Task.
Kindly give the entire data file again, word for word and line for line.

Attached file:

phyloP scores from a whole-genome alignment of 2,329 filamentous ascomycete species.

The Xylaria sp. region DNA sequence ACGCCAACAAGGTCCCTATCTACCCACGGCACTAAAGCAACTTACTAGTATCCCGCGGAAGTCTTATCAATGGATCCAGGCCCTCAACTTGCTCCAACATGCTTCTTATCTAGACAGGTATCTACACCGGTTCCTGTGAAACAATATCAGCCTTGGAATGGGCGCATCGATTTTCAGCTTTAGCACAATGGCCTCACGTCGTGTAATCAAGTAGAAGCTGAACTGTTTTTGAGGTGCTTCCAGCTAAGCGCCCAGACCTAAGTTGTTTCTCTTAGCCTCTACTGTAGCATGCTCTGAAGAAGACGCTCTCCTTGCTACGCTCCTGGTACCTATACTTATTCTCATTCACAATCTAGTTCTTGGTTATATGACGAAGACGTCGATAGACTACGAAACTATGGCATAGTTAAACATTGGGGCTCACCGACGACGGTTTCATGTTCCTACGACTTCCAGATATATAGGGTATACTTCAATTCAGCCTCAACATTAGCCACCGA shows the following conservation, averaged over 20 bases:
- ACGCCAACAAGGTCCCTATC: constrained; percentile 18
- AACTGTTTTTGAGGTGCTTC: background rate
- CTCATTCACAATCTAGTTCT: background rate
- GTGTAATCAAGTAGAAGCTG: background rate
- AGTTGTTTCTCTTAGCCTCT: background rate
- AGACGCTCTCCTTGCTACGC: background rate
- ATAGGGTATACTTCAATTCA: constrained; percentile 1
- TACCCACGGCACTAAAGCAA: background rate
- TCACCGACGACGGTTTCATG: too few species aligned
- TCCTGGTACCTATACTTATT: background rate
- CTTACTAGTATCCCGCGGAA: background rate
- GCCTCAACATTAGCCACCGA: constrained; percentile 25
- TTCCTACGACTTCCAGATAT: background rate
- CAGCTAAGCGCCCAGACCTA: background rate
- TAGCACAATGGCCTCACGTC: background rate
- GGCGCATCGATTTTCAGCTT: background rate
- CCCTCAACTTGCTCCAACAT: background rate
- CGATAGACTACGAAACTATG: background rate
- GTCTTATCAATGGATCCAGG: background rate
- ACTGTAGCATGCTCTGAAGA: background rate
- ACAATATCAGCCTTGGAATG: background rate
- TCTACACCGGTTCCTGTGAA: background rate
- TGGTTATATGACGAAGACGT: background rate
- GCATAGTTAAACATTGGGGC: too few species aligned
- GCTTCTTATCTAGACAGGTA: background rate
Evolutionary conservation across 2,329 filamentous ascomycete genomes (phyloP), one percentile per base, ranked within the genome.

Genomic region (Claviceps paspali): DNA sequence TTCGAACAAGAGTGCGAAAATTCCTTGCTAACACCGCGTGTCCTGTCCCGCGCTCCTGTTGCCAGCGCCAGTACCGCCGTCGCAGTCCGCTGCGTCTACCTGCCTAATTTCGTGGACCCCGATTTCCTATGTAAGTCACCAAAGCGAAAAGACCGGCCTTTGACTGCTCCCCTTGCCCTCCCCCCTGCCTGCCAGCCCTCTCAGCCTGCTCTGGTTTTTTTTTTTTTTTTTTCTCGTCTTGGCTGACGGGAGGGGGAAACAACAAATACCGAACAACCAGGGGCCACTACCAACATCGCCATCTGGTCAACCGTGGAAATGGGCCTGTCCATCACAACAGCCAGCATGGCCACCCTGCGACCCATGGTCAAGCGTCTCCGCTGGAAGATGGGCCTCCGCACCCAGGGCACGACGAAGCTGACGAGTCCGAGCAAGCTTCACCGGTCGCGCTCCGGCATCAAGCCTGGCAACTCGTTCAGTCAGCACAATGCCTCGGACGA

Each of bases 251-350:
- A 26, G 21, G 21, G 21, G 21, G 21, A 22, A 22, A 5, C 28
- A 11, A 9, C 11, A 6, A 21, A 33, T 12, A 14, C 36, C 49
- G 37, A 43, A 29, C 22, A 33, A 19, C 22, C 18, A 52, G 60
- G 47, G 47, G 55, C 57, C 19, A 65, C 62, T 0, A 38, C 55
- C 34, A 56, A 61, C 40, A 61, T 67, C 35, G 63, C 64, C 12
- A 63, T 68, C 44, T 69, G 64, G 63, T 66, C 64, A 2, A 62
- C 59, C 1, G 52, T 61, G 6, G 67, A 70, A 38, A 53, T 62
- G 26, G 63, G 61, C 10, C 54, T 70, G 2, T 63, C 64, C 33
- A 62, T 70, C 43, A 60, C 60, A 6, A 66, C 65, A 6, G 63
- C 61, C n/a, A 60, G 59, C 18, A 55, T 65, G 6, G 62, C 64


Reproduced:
phyloP scores from a whole-genome alignment of 2,329 filamentous ascomycete species.

The Xylaria sp. region DNA sequence ACGCCAACAAGGTCCCTATCTACCCACGGCACTAAAGCAACTTACTAGTATCCCGCGGAAGTCTTATCAATGGATCCAGGCCCTCAACTTGCTCCAACATGCTTCTTATCTAGACAGGTATCTACACCGGTTCCTGTGAAACAATATCAGCCTTGGAATGGGCGCATCGATTTTCAGCTTTAGCACAATGGCCTCACGTCGTGTAATCAAGTAGAAGCTGAACTGTTTTTGAGGTGCTTCCAGCTAAGCGCCCAGACCTAAGTTGTTTCTCTTAGCCTCTACTGTAGCATGCTCTGAAGAAGACGCTCTCCTTGCTACGCTCCTGGTACCTATACTTATTCTCATTCACAATCTAGTTCTTGGTTATATGACGAAGACGTCGATAGACTACGAAACTATGGCATAGTTAAACATTGGGGCTCACCGACGACGGTTTCATGTTCCTACGACTTCCAGATATATAGGGTATACTTCAATTCAGCCTCAACATTAGCCACCGA shows the following conservation, averaged over 20 bases:
- ACGCCAACAAGGTCCCTATC: constrained; percentile 18
- AACTGTTTTTGAGGTGCTTC: background rate
- CTCATTCACAATCTAGTTCT: background rate
- GTGTAATCAAGTAGAAGCTG: background rate
- AGTTGTTTCTCTTAGCCTCT: background rate
- AGACGCTCTCCTTGCTACGC: background rate
- ATAGGGTATACTTCAATTCA: constrained; percentile 1
- TACCCACGGCACTAAAGCAA: background rate
- TCACCGACGACGGTTTCATG: too few species aligned
- TCCTGGTACCTATACTTATT: background rate
- CTTACTAGTATCCCGCGGAA: background rate
- GCCTCAACATTAGCCACCGA: constrained; percentile 25
- TTCCTACGACTTCCAGATAT: background rate
- CAGCTAAGCGCCCAGACCTA: background rate
- TAGCACAATGGCCTCACGTC: background rate
- GGCGCATCGATTTTCAGCTT: background rate
- CCCTCAACTTGCTCCAACAT: background rate
- CGATAGACTACGAAACTATG: background rate
- GTCTTATCAATGGATCCAGG: background rate
- ACTGTAGCATGCTCTGAAGA: background rate
- ACAATATCAGCCTTGGAATG: background rate
- TCTACACCGGTTCCTGTGAA: background rate
- TGGTTATATGACGAAGACGT: background rate
- GCATAGTTAAACATTGGGGC: too few species aligned
- GCTTCTTATCTAGACAGGTA: background rate
Evolutionary conservation across 2,329 filamentous ascomycete genomes (phyloP), one percentile per base, ranked within the genome.

Genomic region (Claviceps paspali): DNA sequence TTCGAACAAGAGTGCGAAAATTCCTTGCTAACACCGCGTGTCCTGTCCCGCGCTCCTGTTGCCAGCGCCAGTACCGCCGTCGCAGTCCGCTGCGTCTACCTGCCTAATTTCGTGGACCCCGATTTCCTATGTAAGTCACCAAAGCGAAAAGACCGGCCTTTGACTGCTCCCCTTGCCCTCCCCCCTGCCTGCCAGCCCTCTCAGCCTGCTCTGGTTTTTTTTTTTTTTTTTTCTCGTCTTGGCTGACGGGAGGGGGAAACAACAAATACCGAACAACCAGGGGCCACTACCAACATCGCCATCTGGTCAACCGTGGAAATGGGCCTGTCCATCACAACAGCCAGCATGGCCACCCTGCGACCCATGGTCAAGCGTCTCCGCTGGAAGATGGGCCTCCGCACCCAGGGCACGACGAAGCTGACGAGTCCGAGCAAGCTTCACCGGTCGCGCTCCGGCATCAAGCCTGGCAACTCGTTCAGTCAGCACAATGCCTCGGACGA

Each of bases 251-350:
- A 26, G 21, G 21, G 21, G 21, G 21, A 22, A 22, A 5, C 28
- A 11, A 9, C 11, A 6, A 21, A 33, T 12, A 14, C 36, C 49
- G 37, A 43, A 29, C 22, A 33, A 19, C 22, C 18, A 52, G 60
- G 47, G 47, G 55, C 57, C 19, A 65, C 62, T 0, A 38, C 55
- C 34, A 56, A 61, C 40, A 61, T 67, C 35, G 63, C 64, C 12
- A 63, T 68, C 44, T 69, G 64, G 63, T 66, C 64, A 2, A 62
- C 59, C 1, G 52, T 61, G 6, G 67, A 70, A 38, A 53, T 62
- G 26, G 63, G 61, C 10, C 54, T 70, G 2, T 63, C 64, C 33
- A 62, T 70, C 43, A 60, C 60, A 6, A 66, C 65, A 6, G 63
- C 61, C n/a, A 60, G 59, C 18, A 55, T 65, G 6, G 62, C 64